Gambling venues love poker machines. They require very little maintenance, they just need some electricity to operate and there are more than enough stupid idiots out there to play them, like these women who prefer to piss their pants, rather than take a toilet break from playing those pokies. Of course state governments love the revenue from the taxes and they don't care how many lives are destroyed by those devices and the reports from poker machine room attendants just prove how insidious the whole poker machine scam really is. If governments wanted to stop problem gambling on poker machines, they could ban them totally with a stroke of a pen, but of course that won't happen because revenue is far more important than lives.


There are many legendary punters who have made a comfortable living from gambling on horses. They are not the average fools who go to the track or TAB and lay relatively small bets and invariably lose. Professional horse punters might sit at home and study form guides, weather patterns and best of all, get insider tips from jockeys and trainers and then possibly only lay one huge bet on one horse in a week - but in many cases, that horse will win, because the professional punter has done the one thing that gives him an advantage - he has done his homework and effectively reduced the odds of him losing by applying hard knowledge and treating his activity as a hard-nosed business.

However, the typical mug punter will glance at the form guide, read somebody's suggestions or listen to a tip from another mug punter and then go to the track and lay bets with a course bookmaker, place bets at the TAB or with an on-line bookie. The knowledge that a bookmaker has regarding the odds of a horse winning determines what he offers the punter, but at least the odds remain the same on a particular bet, even if the odds on the horse that is bet on become much shorter.

The TAB is a different story and is a real mug's game. When a punter places a bet with the TAB, the odds are calculated on the total number of bets placed and the amount. Therefore, the punter will always be on a losing streak, as the amount of money he bets remains the same, but the return can vastly diminish if more punters bet on the same horse. No really savvy punter will waste his time betting with the TAB.


The odds of winning a lottery are simply staggering. The rakeoffs to lottery operators and the government are massive, which means that even if a person bought every ticket in a lottery and won every prize, he would still lose a massive amount of money. The higher the odds in a lottery, the less chance of winning a prize. Sure, the outlay is very small compared to the top prize, but the chances of winning that top prize are infinitesimal. People buy lottery tickets for one reason only - greed. They dream of making a fortune without having to work for it and that's all that lotteries are about.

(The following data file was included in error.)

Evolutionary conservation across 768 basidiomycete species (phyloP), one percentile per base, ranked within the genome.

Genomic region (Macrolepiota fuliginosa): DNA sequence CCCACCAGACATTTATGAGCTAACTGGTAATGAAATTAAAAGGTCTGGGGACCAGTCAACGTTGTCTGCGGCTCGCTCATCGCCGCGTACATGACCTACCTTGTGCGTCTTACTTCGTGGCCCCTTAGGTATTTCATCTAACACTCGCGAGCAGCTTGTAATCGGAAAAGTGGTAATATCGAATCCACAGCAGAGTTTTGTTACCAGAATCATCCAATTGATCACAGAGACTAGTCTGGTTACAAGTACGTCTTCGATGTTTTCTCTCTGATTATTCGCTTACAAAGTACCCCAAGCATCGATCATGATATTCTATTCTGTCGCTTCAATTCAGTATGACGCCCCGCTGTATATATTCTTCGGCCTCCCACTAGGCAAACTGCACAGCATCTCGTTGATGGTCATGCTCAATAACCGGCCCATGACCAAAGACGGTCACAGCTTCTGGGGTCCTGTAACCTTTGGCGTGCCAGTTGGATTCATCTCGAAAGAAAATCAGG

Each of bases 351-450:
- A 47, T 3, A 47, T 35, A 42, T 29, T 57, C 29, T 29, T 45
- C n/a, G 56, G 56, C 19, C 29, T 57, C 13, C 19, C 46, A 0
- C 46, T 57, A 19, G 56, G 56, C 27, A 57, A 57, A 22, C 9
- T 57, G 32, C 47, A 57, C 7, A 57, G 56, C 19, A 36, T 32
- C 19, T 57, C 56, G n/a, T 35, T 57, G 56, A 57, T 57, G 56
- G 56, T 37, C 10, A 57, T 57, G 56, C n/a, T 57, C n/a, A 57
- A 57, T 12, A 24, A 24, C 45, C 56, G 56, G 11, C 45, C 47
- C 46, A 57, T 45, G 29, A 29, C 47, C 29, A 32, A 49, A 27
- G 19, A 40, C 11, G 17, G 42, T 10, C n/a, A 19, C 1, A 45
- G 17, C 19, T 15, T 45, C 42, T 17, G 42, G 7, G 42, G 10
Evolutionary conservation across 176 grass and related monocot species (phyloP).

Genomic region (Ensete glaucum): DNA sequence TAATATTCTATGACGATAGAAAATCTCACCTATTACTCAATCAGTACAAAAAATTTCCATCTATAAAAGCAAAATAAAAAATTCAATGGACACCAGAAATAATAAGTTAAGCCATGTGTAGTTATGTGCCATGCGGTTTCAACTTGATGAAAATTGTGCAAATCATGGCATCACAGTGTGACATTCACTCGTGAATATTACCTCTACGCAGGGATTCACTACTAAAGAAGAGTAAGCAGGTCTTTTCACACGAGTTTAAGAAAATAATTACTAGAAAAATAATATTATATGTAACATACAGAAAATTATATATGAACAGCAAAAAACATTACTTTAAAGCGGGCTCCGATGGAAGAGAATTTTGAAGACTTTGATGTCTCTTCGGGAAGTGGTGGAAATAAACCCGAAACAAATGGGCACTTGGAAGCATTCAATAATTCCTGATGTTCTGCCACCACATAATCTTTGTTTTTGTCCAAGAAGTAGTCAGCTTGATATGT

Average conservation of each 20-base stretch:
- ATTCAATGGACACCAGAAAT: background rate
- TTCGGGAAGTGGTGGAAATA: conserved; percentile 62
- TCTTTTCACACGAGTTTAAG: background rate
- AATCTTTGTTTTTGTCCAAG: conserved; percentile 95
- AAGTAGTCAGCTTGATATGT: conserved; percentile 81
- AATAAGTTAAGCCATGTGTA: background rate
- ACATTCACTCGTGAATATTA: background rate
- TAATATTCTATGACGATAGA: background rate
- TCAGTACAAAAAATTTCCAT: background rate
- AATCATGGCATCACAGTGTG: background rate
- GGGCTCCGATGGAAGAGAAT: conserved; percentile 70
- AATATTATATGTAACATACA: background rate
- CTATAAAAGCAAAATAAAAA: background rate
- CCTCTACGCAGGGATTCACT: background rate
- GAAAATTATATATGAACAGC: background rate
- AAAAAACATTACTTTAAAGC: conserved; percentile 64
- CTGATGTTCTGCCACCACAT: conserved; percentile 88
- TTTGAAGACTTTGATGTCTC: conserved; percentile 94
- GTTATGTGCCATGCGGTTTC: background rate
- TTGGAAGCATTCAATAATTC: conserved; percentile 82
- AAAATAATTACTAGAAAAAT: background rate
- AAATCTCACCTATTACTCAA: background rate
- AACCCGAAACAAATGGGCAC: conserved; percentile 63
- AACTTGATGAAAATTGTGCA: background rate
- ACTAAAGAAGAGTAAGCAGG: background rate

Lotteries are certainly not a good way of gambling, because there is no way to predict an outcome. At least with blackjack, a good player gets to choose the cards that he flips. A good horse-racing punter gets to study the various factors such as the track conditions, the previous record of the horse and the current odds and can make a type of informed decision on which horse to bet. But like poker machines, lotteries don't provide any of that because the numbers are randomly selected by machines and despite what some people think, there is absolutely no pattern of previously selected numbers that can give any insight as to which numbers will be selected the next time. The only thing about lotteries is that they can be played occasionally for fun, but there should never be any expectation of winning.


There is literally only one form of gambling where a punter has an even chance and that is on the toss of a coin. All other forms of institutionalised gambling, such as casinos, poker machines, Keno, horse-racing and lotteries are skewed away from the player. Gambling is fine if punters play within their means and understand that the odds of them winning in the long term is zero. A couple of dollars in a poker machine doesn't hurt and neither does buying the occasional lottery ticket. But if doing this becomes an obsession, then lives are easily destroyed.

But one always has to keep in mind that gambling problems are not the fault of casinos, bookmakers and other gambling facilities. Nobody is forced to gamble. Those who gamble do so because of greed or desperation - the prospect of making money without working for it. But if people are stupid enough to lose their wages every week on poker machines, horse-racing or any other form of gambling, then it's nobody else's fault except their own.

Every person is totally responsible for his actions and cannot blame other factors, such as temptation. Everybody has the power to refuse to gamble. Banning various forms of gambling or trying to mitigate losses never works, because people who want to gamble will always find a way. These people are very rightly called mug punters and are invariably poor or broke.